We rounded a corner and in front of us was a big park with the fields and courts all set up. The guys in charge pointed to a dilapidated building and told us we could change in there. Thankfully the toilets worked.

I just don't get it. Why was it never mentioned that this was an outdoor party? You could have slipped that in somewhere!

Anyway, it ended up being ok. I got a pretty nice tan line on the back of my calves. Our school got first in soccer, second in volleyball, and third in basketball, and overall we won the whole tournament.

That night, they threw a party and me and a few international students went to get pizza. When we got back, we went to what I assume was some kind of talent show. It was fun enough, I guess, but being out in the sun all day had drained me and all I wanted was my bed.

Before that night, I'd never had the experience of riding on a bus with a bunch of drunk french guys, but now that I've done it I can say that I never want to do it again. They chanted about everything. Everything. "Ici c'est, Poitiers!" (Here is Poitiers.) Apparently we have a school chant, but it's really long and I could never understand what they were saying. They even chanted about how badly they wanted to stop to use the toilet. Boy, was it a long hour.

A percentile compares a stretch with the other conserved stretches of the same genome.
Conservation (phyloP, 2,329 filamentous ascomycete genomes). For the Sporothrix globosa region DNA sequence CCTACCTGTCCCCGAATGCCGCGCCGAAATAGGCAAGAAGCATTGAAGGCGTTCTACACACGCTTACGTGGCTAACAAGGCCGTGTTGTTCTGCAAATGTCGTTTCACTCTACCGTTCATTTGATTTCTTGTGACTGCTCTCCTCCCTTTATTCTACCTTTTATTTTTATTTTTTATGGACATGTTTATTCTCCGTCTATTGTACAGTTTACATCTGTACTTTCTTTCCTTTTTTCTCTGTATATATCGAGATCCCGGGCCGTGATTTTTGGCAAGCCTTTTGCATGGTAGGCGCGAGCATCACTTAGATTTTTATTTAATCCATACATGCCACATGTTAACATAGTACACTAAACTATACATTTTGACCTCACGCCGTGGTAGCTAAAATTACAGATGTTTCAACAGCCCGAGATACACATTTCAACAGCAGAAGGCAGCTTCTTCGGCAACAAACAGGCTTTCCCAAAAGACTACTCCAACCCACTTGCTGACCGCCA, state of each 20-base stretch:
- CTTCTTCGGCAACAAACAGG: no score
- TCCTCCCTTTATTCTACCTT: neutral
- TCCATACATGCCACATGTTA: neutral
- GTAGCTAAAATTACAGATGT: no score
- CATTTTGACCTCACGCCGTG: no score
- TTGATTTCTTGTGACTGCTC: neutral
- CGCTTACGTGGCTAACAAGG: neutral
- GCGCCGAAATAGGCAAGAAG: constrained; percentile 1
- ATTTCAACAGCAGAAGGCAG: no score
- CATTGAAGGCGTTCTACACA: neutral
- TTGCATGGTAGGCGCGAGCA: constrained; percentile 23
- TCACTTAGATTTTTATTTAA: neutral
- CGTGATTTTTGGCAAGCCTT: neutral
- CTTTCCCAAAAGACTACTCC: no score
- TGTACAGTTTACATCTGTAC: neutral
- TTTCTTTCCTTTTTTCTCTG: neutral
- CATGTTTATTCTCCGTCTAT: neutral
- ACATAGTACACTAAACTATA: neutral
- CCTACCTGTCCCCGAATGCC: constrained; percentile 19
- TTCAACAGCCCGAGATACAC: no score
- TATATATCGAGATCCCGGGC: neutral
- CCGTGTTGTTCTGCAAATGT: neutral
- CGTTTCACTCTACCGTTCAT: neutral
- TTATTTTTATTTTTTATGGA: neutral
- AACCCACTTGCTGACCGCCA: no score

I had class early the next morning, which was brutal. Actually, the class wasn't that bad--the teacher was pretty great-- but still brutal. That class doesn't meet again until next week.

This week, I started a second class. I know it's wrong for me to complain considering how often I don't have to be in school, but three solid days of class is exhausting. It doesn't seem like it should be, but I'm absolutely worn out at the end of the day. Plus, the whole no air conditioning thing is beginning to be a problem again. It gets real hot, real quick in the classrooms.